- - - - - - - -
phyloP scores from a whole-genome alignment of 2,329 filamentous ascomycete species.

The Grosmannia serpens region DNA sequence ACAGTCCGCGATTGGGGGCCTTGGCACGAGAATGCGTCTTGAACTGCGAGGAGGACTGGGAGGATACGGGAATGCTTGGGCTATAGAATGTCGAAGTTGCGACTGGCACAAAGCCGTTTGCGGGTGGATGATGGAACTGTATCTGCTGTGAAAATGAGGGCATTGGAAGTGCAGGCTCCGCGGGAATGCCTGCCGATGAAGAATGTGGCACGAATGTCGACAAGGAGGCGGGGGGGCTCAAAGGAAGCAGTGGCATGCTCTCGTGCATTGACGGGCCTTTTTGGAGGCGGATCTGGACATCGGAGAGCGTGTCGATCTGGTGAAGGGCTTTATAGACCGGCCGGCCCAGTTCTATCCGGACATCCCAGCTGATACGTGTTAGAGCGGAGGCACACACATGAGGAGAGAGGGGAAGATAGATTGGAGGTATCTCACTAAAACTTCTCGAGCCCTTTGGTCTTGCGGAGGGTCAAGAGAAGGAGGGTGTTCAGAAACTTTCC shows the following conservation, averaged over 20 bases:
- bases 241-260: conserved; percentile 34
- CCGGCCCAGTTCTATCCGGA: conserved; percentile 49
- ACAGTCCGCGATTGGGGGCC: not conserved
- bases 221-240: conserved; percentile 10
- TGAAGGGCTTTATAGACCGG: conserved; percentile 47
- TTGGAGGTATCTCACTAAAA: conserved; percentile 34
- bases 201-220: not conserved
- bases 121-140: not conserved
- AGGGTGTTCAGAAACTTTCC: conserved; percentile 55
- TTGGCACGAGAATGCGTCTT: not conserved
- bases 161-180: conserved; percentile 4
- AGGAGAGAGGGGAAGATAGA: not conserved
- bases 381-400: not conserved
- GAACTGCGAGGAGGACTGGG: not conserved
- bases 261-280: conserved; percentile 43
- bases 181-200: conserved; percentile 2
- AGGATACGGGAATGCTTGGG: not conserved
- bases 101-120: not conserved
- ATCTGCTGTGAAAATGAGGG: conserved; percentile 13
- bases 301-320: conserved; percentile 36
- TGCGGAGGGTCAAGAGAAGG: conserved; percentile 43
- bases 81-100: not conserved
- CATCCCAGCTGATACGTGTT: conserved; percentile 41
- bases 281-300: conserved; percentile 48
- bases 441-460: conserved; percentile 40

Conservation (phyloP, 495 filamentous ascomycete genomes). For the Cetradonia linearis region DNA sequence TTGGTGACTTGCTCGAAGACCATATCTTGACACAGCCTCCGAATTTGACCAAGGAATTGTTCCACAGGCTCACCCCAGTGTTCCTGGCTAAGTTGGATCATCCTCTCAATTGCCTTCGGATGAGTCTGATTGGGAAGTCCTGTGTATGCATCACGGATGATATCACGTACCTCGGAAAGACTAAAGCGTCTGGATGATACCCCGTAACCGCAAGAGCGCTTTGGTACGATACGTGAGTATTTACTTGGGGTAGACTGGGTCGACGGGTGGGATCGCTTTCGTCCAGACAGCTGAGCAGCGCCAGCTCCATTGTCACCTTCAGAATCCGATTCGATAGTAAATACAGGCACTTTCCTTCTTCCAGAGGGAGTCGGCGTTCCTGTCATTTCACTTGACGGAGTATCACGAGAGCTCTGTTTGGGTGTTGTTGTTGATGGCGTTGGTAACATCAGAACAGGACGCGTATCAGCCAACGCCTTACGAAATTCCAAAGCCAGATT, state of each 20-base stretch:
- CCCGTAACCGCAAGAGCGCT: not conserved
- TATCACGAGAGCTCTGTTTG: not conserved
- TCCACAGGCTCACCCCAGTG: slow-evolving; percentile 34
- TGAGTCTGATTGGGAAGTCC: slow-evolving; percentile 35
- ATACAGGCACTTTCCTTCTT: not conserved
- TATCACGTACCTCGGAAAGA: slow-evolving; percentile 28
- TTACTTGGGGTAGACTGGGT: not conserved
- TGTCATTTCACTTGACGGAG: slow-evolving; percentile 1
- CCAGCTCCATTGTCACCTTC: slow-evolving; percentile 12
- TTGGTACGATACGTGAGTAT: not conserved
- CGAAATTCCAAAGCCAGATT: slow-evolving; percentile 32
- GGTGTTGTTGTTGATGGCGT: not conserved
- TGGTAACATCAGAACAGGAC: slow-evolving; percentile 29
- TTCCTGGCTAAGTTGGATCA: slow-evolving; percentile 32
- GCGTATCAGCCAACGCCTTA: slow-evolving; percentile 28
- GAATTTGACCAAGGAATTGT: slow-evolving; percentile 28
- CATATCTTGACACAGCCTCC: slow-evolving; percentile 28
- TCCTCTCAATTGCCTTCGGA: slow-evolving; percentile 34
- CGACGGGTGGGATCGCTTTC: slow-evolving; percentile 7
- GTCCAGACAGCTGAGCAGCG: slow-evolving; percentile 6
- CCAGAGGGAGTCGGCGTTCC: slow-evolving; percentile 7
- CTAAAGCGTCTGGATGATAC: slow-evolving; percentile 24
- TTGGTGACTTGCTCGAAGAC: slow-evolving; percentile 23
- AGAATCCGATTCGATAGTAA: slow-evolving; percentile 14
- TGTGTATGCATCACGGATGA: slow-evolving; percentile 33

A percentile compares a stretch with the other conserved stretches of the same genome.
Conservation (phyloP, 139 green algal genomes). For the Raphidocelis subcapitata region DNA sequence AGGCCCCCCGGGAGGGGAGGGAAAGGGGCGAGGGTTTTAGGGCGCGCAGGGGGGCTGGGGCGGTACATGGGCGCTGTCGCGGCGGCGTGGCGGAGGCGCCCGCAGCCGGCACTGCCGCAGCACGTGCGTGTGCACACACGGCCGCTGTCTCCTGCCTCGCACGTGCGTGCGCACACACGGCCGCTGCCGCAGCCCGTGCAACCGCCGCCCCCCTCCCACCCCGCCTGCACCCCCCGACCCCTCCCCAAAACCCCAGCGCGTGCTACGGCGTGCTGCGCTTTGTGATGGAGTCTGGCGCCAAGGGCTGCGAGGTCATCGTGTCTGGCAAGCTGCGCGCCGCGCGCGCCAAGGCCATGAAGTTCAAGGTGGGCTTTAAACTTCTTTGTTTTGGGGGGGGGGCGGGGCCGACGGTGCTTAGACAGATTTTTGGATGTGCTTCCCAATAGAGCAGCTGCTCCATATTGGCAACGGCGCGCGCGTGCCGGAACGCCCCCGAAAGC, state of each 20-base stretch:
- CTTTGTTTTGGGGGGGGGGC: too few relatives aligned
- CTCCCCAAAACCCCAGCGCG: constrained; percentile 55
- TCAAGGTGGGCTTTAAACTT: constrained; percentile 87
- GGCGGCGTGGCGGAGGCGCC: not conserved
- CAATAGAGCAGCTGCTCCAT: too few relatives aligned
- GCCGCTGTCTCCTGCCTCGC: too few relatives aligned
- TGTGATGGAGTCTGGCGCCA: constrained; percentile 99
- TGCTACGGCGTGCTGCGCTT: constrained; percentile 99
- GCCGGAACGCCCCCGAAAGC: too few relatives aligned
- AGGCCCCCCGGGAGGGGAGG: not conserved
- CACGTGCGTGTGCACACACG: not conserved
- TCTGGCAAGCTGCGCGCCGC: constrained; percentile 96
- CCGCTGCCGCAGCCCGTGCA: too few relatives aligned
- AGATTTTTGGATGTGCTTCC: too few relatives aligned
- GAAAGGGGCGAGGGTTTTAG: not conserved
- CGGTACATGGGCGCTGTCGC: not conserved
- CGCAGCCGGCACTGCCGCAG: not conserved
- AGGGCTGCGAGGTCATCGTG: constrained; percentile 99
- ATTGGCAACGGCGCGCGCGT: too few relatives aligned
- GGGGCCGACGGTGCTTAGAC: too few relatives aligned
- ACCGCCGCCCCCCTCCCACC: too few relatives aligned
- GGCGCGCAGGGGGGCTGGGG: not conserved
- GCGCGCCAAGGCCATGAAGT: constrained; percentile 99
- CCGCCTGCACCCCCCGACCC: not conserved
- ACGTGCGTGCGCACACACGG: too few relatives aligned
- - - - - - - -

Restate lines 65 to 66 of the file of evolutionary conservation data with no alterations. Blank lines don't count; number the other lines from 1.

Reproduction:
- AGGCCCCCCGGGAGGGGAGG: not conserved
- CACGTGCGTGTGCACACACG: not conserved